Bailey said Time Out has seen an increase in requests for services and in July opened a second house as a direct result of that increased demand.

"We have been totally full almost the entire time," she said, adding that the increased demand Time Out is experiencing could be because of increased public awareness.

"Nationwide, people are more aware of the services available to victims of domestic violence," Bailey said.

"Locally, increased awareness is definitely a part of the growing demand for our services. With education, people are becoming more aware of what constitutes abuse."

Bailey said Time Out provided services to 480 community residents between July 1, 2004 and June 30, 2005.

Time Out has planned a number of events for the month of October to add to the community's awareness of what constitutes domestic violence.

Thursday, Oct. 13 a candlelight walk and vigil begins at town hall at 5:45 p.m.

"This is our big event to recognize and remember people who have died as a result of domestic violence," Bailey said.

In Arizona in 2004, there were 80 domestic violence-related deaths -- none in Payson, but 26 in the Valley.


Once again, Chapman Auto Center will host a radio-a-thon for Domestic Violence Awareness Month. The event is all day Friday, Oct. 14 on KMOG Radio, AM 1420, and this year's theme is "Up, Up and Away with Domestic Violence." Among those participating will be Chapman's Buck Rogers, Julie Wantland, operations manager for the Payson Roundup and Vanda Millien, president of Soroptimist International of Zane Grey Country. The proceeds will support local, nonprofit organizations that assist victims of domestic violence, including Rim Country Arizonans for Children, Time Out Inc., Payson Community Kids, and the Soroptimist Women's Opportunity Award.

"Our program will focus on those who have died as a result of domestic violence," Bailey said. "We will have a candle display with one candle for every person who has died in Arizona this year so far."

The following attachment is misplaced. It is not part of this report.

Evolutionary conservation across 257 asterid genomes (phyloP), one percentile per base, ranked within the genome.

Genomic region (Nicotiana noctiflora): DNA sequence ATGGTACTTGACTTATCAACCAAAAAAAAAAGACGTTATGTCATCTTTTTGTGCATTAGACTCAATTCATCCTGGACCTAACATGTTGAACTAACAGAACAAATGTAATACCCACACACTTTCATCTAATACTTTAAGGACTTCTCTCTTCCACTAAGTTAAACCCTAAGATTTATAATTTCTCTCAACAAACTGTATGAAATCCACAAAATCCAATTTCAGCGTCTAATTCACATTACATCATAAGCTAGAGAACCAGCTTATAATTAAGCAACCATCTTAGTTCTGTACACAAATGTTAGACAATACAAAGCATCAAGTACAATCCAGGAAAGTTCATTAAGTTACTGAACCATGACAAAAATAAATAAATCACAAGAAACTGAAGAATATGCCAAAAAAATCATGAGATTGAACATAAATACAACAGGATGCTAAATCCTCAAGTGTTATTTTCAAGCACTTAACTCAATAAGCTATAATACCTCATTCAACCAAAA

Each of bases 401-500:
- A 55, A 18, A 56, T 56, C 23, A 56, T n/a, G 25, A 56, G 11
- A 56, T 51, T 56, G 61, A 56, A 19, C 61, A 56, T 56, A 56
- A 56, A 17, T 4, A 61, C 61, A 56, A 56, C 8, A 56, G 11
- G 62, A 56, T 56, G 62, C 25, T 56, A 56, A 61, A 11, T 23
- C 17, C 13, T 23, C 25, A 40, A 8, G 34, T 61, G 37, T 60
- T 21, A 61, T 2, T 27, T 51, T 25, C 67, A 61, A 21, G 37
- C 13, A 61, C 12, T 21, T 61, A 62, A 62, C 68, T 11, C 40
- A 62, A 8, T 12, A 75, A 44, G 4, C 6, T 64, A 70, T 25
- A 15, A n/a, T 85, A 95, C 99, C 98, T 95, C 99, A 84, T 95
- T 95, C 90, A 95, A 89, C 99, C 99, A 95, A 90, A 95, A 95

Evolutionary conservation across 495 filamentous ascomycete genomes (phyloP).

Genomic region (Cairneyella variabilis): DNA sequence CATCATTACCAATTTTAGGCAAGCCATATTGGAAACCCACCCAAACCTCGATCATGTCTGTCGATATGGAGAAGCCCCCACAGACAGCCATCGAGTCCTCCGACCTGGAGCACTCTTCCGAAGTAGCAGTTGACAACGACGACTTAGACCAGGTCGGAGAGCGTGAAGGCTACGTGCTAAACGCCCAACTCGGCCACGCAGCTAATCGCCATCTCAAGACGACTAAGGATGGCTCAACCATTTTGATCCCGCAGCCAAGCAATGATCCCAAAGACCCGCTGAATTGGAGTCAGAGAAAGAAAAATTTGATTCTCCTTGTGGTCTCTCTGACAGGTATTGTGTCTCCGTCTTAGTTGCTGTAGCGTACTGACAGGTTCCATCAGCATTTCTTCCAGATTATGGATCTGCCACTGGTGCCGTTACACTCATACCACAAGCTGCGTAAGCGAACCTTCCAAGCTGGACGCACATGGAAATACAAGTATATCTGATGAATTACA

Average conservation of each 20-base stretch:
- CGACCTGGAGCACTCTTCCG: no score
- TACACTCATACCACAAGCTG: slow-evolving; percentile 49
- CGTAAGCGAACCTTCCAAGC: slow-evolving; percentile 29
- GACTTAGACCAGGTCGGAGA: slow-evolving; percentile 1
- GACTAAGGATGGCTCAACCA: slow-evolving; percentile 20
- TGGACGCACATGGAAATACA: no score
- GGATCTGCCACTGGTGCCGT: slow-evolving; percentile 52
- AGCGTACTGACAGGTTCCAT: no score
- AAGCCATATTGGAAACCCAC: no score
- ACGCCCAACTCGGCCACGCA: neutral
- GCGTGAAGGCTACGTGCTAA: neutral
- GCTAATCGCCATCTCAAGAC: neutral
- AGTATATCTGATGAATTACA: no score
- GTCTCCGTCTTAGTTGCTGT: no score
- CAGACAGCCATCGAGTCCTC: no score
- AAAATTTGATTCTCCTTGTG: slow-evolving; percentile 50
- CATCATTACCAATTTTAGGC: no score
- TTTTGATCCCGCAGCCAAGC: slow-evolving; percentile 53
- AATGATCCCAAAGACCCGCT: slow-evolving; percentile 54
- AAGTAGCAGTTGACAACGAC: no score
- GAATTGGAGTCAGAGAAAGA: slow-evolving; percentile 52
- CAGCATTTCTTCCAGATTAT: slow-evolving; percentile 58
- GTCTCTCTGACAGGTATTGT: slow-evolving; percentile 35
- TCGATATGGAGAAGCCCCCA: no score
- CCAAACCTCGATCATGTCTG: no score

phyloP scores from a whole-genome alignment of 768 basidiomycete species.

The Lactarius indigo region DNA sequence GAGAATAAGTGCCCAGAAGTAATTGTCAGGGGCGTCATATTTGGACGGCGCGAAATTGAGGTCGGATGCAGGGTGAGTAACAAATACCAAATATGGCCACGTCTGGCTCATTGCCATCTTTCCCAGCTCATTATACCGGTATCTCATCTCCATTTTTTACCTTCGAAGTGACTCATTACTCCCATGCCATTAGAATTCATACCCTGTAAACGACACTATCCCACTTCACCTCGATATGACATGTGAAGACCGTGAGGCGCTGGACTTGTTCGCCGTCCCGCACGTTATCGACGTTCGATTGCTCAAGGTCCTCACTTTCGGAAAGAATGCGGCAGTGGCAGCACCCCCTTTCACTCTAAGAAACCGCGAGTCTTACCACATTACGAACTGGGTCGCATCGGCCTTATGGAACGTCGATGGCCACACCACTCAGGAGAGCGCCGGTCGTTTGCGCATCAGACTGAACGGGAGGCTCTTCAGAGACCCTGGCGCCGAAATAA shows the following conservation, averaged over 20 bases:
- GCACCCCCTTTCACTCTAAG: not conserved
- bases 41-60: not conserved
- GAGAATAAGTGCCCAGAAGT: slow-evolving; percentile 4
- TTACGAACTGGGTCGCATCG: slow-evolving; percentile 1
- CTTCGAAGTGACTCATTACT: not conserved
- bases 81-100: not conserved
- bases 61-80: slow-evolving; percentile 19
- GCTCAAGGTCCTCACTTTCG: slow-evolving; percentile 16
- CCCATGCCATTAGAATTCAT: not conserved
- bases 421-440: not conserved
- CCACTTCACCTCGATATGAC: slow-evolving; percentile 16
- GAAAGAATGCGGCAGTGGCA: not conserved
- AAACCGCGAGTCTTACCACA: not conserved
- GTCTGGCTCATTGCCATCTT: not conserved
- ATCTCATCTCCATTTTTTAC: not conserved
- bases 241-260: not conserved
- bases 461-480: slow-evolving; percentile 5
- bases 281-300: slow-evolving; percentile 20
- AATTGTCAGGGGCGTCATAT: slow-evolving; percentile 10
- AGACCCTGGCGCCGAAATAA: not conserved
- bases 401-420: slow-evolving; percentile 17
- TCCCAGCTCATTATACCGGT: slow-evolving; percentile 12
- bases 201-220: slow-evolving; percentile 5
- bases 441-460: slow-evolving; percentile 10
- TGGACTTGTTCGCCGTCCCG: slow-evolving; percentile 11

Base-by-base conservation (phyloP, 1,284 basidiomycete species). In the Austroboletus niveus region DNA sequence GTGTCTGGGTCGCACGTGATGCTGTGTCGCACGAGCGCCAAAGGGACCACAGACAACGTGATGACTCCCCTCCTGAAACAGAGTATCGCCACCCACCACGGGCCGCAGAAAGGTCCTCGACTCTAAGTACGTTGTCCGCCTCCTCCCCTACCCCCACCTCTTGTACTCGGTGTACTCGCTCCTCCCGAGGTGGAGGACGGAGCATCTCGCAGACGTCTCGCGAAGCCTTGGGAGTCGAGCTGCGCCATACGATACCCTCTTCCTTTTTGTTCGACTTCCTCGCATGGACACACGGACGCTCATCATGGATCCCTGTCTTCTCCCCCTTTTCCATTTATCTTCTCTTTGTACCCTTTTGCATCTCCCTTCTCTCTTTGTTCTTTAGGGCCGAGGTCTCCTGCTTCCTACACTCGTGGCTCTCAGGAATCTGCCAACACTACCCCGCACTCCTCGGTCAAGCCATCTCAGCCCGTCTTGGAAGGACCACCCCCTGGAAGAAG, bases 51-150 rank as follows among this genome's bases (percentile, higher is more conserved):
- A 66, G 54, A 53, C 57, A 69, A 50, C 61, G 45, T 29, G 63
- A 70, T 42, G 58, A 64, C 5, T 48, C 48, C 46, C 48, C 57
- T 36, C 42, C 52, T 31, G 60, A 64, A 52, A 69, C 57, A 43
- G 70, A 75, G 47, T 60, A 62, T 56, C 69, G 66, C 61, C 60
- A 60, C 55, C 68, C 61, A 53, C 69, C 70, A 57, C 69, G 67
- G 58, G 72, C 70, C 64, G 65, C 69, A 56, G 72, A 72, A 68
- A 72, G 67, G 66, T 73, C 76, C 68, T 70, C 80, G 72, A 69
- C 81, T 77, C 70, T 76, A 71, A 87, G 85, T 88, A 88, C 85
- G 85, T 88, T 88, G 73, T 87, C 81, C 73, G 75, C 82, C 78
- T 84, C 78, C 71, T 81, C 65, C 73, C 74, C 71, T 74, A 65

Bailey said the candlelight vigil will leave the town hall parking lot at 6 p.m. and walk down the Beeline Highway with a police escort to Mountain Bible Church, where they will have a short program.

Other events include:

Oct. 14: Up, Up and Away with a domestic violence radiothon

Oct. 20: A radio forum beginning at 9 a.m. on KMOG

Oct. 29: Distribution of educational materials and ribbons at Safeway and Wal-Mart.

All Time Out services are provided free of charge.

Anyone interested in participating in any of the events scheduled for Domestic Violence Awareness Month should contact Jean Oliver at (928) 472-8007.

Domestic violence facts and statistics

(from the Arizona Coalition Against Domestic Violence and the American Bar Association)

  • Every five minutes, Arizona police respond to a call involving domestic violence.
  • Every 19 minutes an arrest is made in Arizona as a result of domestic violence.
  • Domestic violence is the leading cause of injury for women ages 15-44. Estimates state that more than 1.5 million women are victims of domestic violence every year -- the same number as that of men and women who suffer heart attacks each year.
  • Women are 14 times more likely to suffer severe physical assault from an intimate partner.
  • Nearly one-third of women experience at least one physical assault by a partner during adulthood.
  • Nearly 8 percent of men experience some form of intimate partner violence during their lifetimes.
  • About 95 percent of all domestic violence perpetrators are male.
  • About 90 percent to 95 percent of domestic violence victims are women.
  • In about 43 percent of households where intimate partner violence occurs, the woman has children under the age of 12.
  • About 50 percent of men who abuse women also abuse children.
  • Forty-seven percent of men who beat their wives do so at least three times a year
  • Seventy percent of all known domestic violence-related deaths in Arizona involve the use of a firearm.

See related story:

Facing our state's No. 1 violent crime